A Conversation with Taiwan’s Deputy Minister of Foreign Affairs, Dr. Szu-chien Hsu – Taiwan’s response to the US Indo-Pacific Strategy
Featuring Dr. Szu-chien Hsu
Moderated by Class of 1919 Professor Andrew Nathan
On June 13, Taiwan’s Deputy Minister of Foreign Affairs Dr. Szu-chien Hsu visited the Weatherhead East Asian Institute to discuss Taiwanese foreign policy and present Taiwan’s response to the US Indo-Pacific Strategy.
The event was well attended and drew a crowd of students and faculty, as well as journalists and other professionals from outside the University. Hsu, a Columbia alumnus, was joined by WEAI’s Professor Andrew Nathan, who moderated the event.
In his opening remarks, Hsu explained how Taiwan’s New Southbound Policy, first announced in 2016, would synergize with the US’ strategy toward the Indo-Pacific. He introduced four discrete pillars to the Taiwanese strategy: democracy, security, economics, and “Warm Power.”
When implemented together, these four pillars comprise a Taiwanese policy strategy that stands to defy “the authoritarian model of governance, showing the people in China as well as all the people in the Indo-Pacific that there is a ‘better way,’” Hsu said.
“Taiwan is determined to persist in shining as a beacon of hope to the region that we the Taiwanese have made the decision to be part of something free, fair, just, and open,” said Hsu. “We have chosen freedom, democracy, rule of law, diversity, and tolerance.”
“Democracy, or good governance,” Hsu said, is “the most vital common denominator between Taiwan and America.” This includes freedom to choose one’s faith, freedom of expression, and freedom from coercion, he said.
Hsu noted “dire threats to democracies” and attempts to destabilize institutions from authoritarian regimes through the dissemination of disinformation and other technological campaigns such as the installation of facial recognition systems.
“To tackle these, the Taiwanese government is mooting legislation on countering disinformation in order to equip our law enforcement with the necessary legal tools,” Hsu said.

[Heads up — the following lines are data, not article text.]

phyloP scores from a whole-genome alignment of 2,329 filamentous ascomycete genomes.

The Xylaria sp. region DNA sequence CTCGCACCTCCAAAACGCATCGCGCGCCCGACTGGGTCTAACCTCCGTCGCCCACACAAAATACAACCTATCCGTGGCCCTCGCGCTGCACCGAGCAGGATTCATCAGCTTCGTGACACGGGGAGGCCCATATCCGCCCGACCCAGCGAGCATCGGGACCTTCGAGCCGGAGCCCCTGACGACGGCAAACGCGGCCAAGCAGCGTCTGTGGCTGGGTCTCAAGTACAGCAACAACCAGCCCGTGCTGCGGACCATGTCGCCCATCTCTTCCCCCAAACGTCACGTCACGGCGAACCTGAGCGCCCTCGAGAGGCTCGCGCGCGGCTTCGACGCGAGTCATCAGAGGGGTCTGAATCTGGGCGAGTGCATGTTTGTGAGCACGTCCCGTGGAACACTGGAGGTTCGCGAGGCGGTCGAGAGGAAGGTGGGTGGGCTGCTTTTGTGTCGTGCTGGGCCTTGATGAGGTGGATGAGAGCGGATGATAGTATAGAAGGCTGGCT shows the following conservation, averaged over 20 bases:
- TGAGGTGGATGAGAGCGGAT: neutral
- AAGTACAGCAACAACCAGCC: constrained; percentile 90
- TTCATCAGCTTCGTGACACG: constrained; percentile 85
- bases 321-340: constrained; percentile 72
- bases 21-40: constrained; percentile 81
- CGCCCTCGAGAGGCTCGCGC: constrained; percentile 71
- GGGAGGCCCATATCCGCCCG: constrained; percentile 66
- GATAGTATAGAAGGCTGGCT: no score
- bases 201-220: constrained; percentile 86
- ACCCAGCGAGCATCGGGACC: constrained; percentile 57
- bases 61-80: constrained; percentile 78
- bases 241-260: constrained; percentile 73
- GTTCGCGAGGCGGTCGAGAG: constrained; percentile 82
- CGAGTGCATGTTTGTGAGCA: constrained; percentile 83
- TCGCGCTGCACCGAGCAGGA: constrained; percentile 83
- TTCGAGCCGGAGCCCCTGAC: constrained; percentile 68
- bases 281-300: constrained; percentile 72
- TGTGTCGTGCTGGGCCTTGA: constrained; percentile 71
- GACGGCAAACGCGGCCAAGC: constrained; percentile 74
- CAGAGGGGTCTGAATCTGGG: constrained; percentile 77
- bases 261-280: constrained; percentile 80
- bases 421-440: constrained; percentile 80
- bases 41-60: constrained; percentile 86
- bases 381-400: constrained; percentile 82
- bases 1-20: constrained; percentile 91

He noted also Taiwan’s cooperation with the US on a regional religious freedom dialogue, and the Global Cooperation and Training Framework (GCTF) workshop: a platform co-organized by the two governments to share knowledge and ideas, and build networks between countries of the Indo-Pacific.
On the security front, Hsu explained that Taiwan has sought to bolster its defense through the development of missile systems and other measures, as well as its cooperation with the US, including through a formal request to purchase additional F16V fighter aircraft. This cooperation with Washington extends to nontraditional security issues pertaining to cyber security and new technology.
As part of its efforts to play “a more forceful and proactive role to fortify regional peace and stability,” Taiwan has also offered maritime patrol support to allies Palau and Nauru, Hsu said.
Economically, Taiwan has sought to improve relations with partners in the region. According to Hsu, bilateral trade with countries covered under the New Southbound Policy grew by 22% between 2016 and 2018, to a total of $117 billion. Incoming investment in Taiwan over the same period grew by more than 60%. Hsu noted that Taiwan has also expanded its participation in overseas investment and development, and has budgeted $3.5 billion toward official development assistance (ODA).
Hsu also expressed Taiwan’s willingness to facilitate the relocation of companies to Taiwan, as supply chains are being interrupted by trade tensions between the US and China.
The so-called “Warm Power” pillar covers the soft power policies that add to Taiwan’s appeal, both as a partner and a travel destination, explained Hsu. This includes the provision of scholarship opportunities for students and teachers from New Southbound Policy partner countries to conduct exchange, the promotion of culture and tourism through global marketing and visa relaxation, and the sharing of Taiwan’s medical expertise to strengthen local healthcare systems, among others.
The results of the New Southbound Policy and its “Warm Power” strategy will be on full display at the Yushan Forum, an annual event to be attended by regional stakeholders. “We want it to be a platform for the exchange of thoughts and ideas, making Taiwan a hub of novel and innovative solutions to new challenges in the region,” Hsu said.